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After many hours of soul searching and spending many nights on the internet, you have decided that you want to “live tiny”. Excellent. You have also decided between a tiny house on wheels or a foundation. The next step is to find your dream home…tiny sized. So where do you begin? You have only 3 choices here:

1. Purchase from someone who is advertising a tiny home they have constructed. But be careful as the market is filled with substandard units. Pay a personal visit to these units and use the same techniques as you would if you were buying a normal size house. If the tiny house is on wheels, construction is much more vital to the integrity, as is the frame and axles size. I have seen tiny houses built on boat trailers, utility trailers and other under-weight frames. Remember that the home and the frame will take much more abuse when pulling it down the road.

2. Purchase a unit from a reliable manufacturer and pay the cost. Many of these homes range in the $60K to $120K. Granted, you have the quality, the availability to customize and a short time from order to road time. There are many manufacturers available and many are very reliable, friendly and will take the time to sit down and discuss your ideas.

3. Built it yourself. This takes some research, some skills and some time to accomplish but the savings can be huge. You can build it to any size, configuration and customization that you can imagine. The pride of building it yourself is a bonus. Here you can build a tiny home for a few thousand dollars and the range and design will be what you can afford. Just remember that the frame and axle weight of the trailer is very important, as is the weight of the materials you use for construction. Depending on these factors will determine what size truck you will need to haul your tiny home to your dream destination.


Guess what….time to do more research…




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Even in the frozen North, a yurt’s so good

John Enger · · Dec 29, 2014


Grace Brogan and John Kamman live in a yurt.

It’s a squat round structure with lattice walls, a dome skylight and a few layers of canvas over the whole thing — think of a tent with stiff walls. Tents are great in the summer, but this is winter. In northern Minnesota.

Why would two employed people with three master’s degrees between them choose to live with only a quarter-inch of material between themselves and the elements? And how do they stay warm?

To find out, I drove a dozen miles north of Bemidji on a recent morning and hiked a quarter-mile across a snowy field. It was not yet dawn, and from the outside, the yurt’s vinyl windows glowed with firelight.

Inside, a small home’s worth of furnishings lined the circular wall. A calm mutt named Mabel loitered near the crackling wood stove. The yurt was actually a really nice place to be.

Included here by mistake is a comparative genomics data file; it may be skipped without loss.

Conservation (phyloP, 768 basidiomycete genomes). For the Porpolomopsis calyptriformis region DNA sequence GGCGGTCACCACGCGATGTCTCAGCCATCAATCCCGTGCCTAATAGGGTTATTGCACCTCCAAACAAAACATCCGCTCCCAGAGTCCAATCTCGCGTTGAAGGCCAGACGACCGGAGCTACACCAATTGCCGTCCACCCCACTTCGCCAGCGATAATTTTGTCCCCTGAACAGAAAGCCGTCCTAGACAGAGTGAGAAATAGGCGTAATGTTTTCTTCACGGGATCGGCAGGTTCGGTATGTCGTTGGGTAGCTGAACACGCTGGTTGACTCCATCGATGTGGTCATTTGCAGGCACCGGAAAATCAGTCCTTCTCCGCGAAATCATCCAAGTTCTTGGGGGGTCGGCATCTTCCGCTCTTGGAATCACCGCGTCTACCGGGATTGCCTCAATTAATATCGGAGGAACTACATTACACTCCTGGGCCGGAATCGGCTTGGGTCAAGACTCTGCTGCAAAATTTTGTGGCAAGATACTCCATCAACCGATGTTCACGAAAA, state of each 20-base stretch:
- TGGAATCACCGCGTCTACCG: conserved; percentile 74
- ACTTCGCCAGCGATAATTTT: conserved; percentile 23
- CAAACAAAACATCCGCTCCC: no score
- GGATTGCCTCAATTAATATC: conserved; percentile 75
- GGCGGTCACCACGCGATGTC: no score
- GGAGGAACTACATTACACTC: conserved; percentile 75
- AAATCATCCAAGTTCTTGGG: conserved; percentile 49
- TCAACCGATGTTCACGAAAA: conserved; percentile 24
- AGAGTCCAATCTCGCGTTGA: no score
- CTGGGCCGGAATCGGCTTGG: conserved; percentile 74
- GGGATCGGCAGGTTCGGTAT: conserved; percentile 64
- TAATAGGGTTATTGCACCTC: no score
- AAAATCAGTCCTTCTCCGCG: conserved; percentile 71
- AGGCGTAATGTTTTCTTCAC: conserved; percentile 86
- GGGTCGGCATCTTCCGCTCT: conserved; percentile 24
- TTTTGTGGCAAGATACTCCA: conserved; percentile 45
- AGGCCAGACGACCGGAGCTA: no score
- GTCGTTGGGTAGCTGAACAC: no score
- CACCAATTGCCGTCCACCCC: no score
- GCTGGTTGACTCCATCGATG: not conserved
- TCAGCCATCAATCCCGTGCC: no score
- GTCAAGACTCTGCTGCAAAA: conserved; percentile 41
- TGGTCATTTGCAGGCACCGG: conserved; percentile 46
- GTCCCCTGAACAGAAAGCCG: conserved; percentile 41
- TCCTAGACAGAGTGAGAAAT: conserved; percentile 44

Read More

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The explosion on interest in the concept of “tiny living” is still reverberating as we head into 2015. Though the concept has been around for centuries, the modern version on this lifestyle has changed drastically. Mini-mobile unit, tiny cabins, micro-hotels and DIY escape modules are providing a way to live sustainably and without Mr. Bank’s mortgage payments. This lifestyle sounds like the ultimate answer to our financial stability…and it can be if you are prepared.

I have been living “tiny” and “simply” for years and “Yes, it was a major change.” When one leaves a 1500 square foot (+) dwelling where one had a large bathroom, multiple rooms for different activities, a large kitchen with full size appliances, and moves into a 300 square foot (+/-) home, like takes on a different meaning. There are certain mandatory prerequisites you will follow if you choose to make this lifestyle change.
The first thing you will do is reduce. Yes…reduce everything. This means clothing, footwear, books, furniture, kitchen utensils and appliances, home accessories, tools…everything. When I first moved into my “tiny house”, I reduced approximately 80% of my materialistic property. And I continue to reduce, either by donating those items I have inadvertently collected or more importantly, learning to shop properly. I ask myself…”Do I want it or do I need it?” If it is a want, then it usually remains on the store shelf.

Another reality is if you want a mobile “tiny house” or a permanent “tiny house”. This is a matter of personal taste. Be advised that many municipalities have building codes that limit the size of your new home, whereas, a “tiny house on wheels” will have no such restrictions. The positive here is that due to the increasing popularity of “tiny homes”, municipalities are beginning to rethink their positions. Finding insurance can be another problem as very few insurance companies have the mental capacity to “think outside the box.” Insuring as personal property is one possibility.
There are numerous issues to think about when unplugging from the grid is something you are considering. As I will continue with this topic, expect a complete overview of “living simple in a tiny home” to follow. You can check out my website for more ideas…  Micro-Living



tiny homes

My future tiny home